The policemen are ecstatic that a list of their names has gone to the DG. They have also been told that it would soon go to the chief minister. �We just continued shooting at those terrorists,� Shyam Singh, another policeman, says. �Finally they ran out of bullets and we killed them all.� No one talks of the houses that were looted, the Rs 500 snatched from Sharda Prasad or his new pair of leather shoes that found their way to a cop�s feet. Neither are there any signs of an �encounter�.

�Does it look like there was any encounter? They were all asked to surrender. When they came out of a hut with their hands in the air, they were all shot down like dogs. Even 12-year-old Kallu, who had come to visit his grandmother Pyari, was killed,� says Sharda Prasad. Bhachai, taking the lead from Prasad, adds: �Sixteen people were killed in cold blood and no one thinks it is a big issue. Is it because we are harijans and tribals?�

Those killed, the villagers insist, were all outsiders who had come to attend Pyari�s daughter�s marriage. �Someone went to the police with the information that a group of Naxalites had gathered at Bhawanipur. The next thing we knew was that the whole village had been surrounded by around 150 policemen and there was firing from all sides,� says the 60-year-old Shalta.

Bhawanipur will not admit the youths mowed down were �Naxalites� � there was MCC literature on their bodies, carrying exhortations to kill landlords and policemen. All the villagers say is that young people � 13 of those killed were below 22 � are drawn towards Naxalite groups like the MCC and the Party Unit because of crushing poverty.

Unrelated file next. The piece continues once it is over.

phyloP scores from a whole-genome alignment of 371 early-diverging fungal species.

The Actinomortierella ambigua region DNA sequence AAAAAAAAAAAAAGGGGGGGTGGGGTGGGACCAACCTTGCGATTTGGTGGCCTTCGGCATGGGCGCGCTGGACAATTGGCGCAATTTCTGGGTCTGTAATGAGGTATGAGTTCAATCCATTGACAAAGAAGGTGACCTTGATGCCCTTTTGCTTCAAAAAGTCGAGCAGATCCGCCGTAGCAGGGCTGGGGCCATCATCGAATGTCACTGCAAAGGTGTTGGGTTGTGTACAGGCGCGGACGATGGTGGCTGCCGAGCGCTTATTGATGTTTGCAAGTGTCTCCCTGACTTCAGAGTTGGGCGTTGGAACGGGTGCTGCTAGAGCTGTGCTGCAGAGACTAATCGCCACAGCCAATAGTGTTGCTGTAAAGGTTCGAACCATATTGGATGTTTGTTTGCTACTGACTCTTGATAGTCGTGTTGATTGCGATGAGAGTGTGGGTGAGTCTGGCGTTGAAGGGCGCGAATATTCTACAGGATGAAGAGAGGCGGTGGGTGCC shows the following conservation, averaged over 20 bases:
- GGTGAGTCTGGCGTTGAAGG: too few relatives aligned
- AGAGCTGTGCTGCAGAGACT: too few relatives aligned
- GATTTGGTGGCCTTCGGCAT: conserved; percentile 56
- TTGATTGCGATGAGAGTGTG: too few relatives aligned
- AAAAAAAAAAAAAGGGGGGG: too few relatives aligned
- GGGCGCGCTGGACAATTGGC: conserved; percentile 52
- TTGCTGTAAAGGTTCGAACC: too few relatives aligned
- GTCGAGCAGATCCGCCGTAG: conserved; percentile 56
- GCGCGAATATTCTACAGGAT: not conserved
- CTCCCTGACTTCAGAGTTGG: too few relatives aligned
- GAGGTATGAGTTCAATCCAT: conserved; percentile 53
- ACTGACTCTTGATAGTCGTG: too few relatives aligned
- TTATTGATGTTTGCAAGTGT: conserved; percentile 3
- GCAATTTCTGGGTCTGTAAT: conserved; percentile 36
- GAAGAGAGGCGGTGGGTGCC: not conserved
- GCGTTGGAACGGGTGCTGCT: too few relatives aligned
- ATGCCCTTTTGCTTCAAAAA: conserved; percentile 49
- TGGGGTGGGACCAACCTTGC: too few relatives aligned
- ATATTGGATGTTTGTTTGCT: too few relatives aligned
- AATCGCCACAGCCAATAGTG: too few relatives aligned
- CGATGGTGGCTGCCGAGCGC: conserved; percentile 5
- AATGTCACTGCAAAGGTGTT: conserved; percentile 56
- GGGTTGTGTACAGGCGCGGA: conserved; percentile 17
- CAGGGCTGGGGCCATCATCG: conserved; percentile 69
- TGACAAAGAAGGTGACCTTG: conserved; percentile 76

�The young ones are more restless. They say things have to change and that there are ways one can triumph over poverty. They also say there are more people than we think who are willing to help us,� says Shalta.

�No one is crying here,� says 16-year-old Madhav softly. �But no one will forget what happened. We will not let the blood dry.�


Chennai, March 11: 
Tamil Maanila Congress leader P. Chidambaram today spoke out against his party�s decision to join hands with the ADMK, sparking speculation that he was preparing the ground for his exit.

He denounced the deal as totally unacceptable and opposed to the aims of the party.

The nominal No.2 of the party, he has been fretting on the sidelines for some time. Chidambaram had strongly opposed any move to strike an alliance with Jayalalitha, but his ilk was hopelessly outnumbered in the party.

In a statement issued here, Chidambaram claimed that he had not been consulted before the decision on the deal was taken. The decision reflected the chasm that had opened up between the progressive party supporters and the party leadership, he said, adding that five years ago there was harmony.